But I am giving too much credit to the claim of 23% positive sera.
Because the serum of the tested mothers displayed varying patterns of reactivity to the seven fetal brain proteins—some binding to just one and others to up to five—the researchers added up many different “specific combinations” of reactivity to get their figure of 23%. No specific pattern of reactivity was observed in more than 7% of the mothers of autistic children that they tested, notes Steven Goodman, a biostatistician at Stanford University in Palo Alto. He described the approach as a form of data dredging—sifting data for the largest effects—which at best exaggerates predictiveness, and at worst finds patterns that aren’t real.
The Sociology of Bad Science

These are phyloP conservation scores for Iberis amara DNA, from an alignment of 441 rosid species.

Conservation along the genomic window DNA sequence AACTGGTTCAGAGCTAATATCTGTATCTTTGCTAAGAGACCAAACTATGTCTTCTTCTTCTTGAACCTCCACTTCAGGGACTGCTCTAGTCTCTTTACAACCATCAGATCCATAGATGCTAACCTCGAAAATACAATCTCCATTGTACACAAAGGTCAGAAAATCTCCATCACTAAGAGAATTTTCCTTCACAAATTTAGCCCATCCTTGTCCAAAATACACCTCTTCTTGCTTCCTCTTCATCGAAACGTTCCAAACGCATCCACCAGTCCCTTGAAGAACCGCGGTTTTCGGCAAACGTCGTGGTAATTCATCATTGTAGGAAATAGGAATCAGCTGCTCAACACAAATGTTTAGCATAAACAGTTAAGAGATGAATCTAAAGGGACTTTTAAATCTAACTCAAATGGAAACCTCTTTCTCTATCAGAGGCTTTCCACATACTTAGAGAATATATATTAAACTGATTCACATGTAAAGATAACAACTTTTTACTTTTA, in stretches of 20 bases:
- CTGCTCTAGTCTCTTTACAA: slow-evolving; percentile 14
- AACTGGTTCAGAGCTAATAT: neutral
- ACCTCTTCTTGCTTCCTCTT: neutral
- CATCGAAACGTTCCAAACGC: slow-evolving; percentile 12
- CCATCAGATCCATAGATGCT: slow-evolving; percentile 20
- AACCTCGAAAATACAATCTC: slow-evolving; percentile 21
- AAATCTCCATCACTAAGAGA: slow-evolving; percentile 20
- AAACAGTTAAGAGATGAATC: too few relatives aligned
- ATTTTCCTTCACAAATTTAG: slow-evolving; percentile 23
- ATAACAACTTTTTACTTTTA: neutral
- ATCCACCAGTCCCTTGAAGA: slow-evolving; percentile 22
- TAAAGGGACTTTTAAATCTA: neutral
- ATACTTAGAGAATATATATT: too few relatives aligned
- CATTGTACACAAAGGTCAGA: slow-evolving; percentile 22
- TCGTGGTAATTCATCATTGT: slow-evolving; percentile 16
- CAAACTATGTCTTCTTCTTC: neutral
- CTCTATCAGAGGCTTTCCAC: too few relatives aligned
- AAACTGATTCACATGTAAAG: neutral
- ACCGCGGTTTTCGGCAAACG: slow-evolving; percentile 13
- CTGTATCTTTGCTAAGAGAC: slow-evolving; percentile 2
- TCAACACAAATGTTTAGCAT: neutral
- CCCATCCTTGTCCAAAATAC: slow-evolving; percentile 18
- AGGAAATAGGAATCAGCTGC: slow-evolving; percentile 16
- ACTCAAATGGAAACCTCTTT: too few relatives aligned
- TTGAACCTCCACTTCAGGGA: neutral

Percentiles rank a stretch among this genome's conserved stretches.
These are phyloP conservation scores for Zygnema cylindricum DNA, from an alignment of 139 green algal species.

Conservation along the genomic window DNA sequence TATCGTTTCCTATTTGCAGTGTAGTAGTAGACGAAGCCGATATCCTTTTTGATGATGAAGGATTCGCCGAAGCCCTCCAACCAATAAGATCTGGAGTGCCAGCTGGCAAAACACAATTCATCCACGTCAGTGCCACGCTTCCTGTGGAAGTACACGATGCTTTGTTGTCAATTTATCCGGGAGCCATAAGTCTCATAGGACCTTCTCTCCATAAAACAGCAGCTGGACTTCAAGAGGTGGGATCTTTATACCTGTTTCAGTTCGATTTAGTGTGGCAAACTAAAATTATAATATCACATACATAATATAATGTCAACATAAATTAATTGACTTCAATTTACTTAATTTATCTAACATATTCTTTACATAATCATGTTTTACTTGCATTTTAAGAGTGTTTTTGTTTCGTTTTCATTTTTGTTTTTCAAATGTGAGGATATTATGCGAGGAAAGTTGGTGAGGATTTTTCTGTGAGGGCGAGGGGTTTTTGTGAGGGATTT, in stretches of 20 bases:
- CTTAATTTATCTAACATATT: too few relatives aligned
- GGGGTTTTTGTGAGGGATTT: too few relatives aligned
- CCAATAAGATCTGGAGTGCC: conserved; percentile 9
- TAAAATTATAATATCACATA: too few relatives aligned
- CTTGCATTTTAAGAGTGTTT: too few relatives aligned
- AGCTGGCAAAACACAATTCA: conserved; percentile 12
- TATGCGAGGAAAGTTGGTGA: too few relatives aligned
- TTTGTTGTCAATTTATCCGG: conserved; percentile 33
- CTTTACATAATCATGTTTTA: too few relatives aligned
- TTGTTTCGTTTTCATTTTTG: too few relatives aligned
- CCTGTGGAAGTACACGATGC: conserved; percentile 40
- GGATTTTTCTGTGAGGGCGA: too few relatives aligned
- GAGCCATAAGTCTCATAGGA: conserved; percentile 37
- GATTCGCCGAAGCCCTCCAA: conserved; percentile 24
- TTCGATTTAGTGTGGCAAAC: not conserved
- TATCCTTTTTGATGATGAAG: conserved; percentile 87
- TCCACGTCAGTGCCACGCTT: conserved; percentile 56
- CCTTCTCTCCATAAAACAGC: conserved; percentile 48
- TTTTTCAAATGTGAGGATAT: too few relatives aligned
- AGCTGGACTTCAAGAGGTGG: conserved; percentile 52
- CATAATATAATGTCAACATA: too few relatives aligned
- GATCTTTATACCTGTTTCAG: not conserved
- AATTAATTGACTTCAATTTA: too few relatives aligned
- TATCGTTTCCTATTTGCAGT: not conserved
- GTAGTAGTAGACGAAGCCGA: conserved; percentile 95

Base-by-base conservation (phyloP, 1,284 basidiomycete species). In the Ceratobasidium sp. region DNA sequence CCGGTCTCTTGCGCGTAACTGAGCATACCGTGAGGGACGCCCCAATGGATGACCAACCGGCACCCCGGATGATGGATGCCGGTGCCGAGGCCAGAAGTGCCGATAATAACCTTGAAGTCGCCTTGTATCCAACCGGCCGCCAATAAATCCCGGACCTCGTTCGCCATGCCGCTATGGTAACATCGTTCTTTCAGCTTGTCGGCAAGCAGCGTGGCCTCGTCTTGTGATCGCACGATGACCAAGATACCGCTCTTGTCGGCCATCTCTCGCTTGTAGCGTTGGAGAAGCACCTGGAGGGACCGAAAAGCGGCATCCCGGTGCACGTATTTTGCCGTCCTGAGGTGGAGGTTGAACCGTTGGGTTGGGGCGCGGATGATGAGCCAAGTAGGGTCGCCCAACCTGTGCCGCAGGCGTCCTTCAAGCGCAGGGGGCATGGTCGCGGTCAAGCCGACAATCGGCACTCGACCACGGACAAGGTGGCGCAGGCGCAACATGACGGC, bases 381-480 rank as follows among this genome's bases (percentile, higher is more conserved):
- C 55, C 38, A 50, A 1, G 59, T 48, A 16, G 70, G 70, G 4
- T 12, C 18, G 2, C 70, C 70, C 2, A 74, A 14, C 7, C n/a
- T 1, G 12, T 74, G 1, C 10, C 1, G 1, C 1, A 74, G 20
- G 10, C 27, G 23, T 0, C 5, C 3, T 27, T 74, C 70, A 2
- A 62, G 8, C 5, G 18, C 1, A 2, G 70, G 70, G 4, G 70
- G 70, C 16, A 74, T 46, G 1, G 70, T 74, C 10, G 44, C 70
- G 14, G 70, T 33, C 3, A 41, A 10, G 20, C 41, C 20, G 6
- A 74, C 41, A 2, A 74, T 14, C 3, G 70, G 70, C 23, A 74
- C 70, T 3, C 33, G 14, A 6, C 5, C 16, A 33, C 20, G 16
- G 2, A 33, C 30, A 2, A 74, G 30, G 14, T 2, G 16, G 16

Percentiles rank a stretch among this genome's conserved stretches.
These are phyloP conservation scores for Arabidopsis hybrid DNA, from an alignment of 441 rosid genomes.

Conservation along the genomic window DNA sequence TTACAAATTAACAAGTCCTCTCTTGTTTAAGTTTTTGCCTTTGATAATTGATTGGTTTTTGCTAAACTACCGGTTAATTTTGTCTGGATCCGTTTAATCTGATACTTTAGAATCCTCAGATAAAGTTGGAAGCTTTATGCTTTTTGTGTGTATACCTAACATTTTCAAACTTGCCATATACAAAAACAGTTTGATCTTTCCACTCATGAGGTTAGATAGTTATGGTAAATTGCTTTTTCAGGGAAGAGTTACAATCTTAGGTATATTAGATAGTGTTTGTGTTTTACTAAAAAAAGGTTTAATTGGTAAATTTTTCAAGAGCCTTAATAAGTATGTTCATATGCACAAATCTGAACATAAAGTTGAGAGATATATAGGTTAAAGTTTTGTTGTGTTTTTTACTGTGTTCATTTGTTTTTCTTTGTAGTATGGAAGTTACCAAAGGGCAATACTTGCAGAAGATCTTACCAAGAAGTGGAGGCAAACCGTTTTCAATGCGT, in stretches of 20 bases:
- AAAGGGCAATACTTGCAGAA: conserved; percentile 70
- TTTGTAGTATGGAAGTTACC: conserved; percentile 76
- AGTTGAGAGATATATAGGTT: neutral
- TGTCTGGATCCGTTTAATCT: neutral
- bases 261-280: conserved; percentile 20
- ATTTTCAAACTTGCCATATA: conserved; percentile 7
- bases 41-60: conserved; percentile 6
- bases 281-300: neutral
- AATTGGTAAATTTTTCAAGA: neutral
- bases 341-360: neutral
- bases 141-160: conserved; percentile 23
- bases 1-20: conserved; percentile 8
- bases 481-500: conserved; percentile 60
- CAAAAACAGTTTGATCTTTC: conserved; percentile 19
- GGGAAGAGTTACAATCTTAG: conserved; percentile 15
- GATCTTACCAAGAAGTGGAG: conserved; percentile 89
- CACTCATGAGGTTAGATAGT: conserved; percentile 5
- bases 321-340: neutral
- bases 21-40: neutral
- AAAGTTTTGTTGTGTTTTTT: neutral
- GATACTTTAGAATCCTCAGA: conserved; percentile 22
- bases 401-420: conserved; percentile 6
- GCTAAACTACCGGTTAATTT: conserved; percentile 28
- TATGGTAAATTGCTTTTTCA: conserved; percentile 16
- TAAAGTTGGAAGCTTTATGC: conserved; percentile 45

Some of our best research institutes, such as the Whitehead at MIT, are privately endowed. But some have a more questionable pedigree. You probably don’t remember Judy Mikovits, but maybe this clue will jog your memory: Chronic Fatigue Syndrome (CFS). Dr. Mikovits and her group at the Wittemore-Peterson Institute for Neuroimmune Disease (WPI), University of Nevada, published papers purporting to show that antibodies to a mouse-related virus (XMRV) is associated with and may cause chronic fatigue syndrome (CFS) and a variety of additional diseases. The WPI was founded by a wealthy businessman, Harvey Wittemore and his wife Annette whose daughter suffered from CFS. Former business partners of Harvey Whittemore filed a civil suit against him and his wife Annette in Nevada court on 27 January 2012, alleging that the couple inappropriately used the resources of a holding company Harvey co-owned, Wingfield Nevada Group, to support a scientific research institute they founded as well as many personal expenses.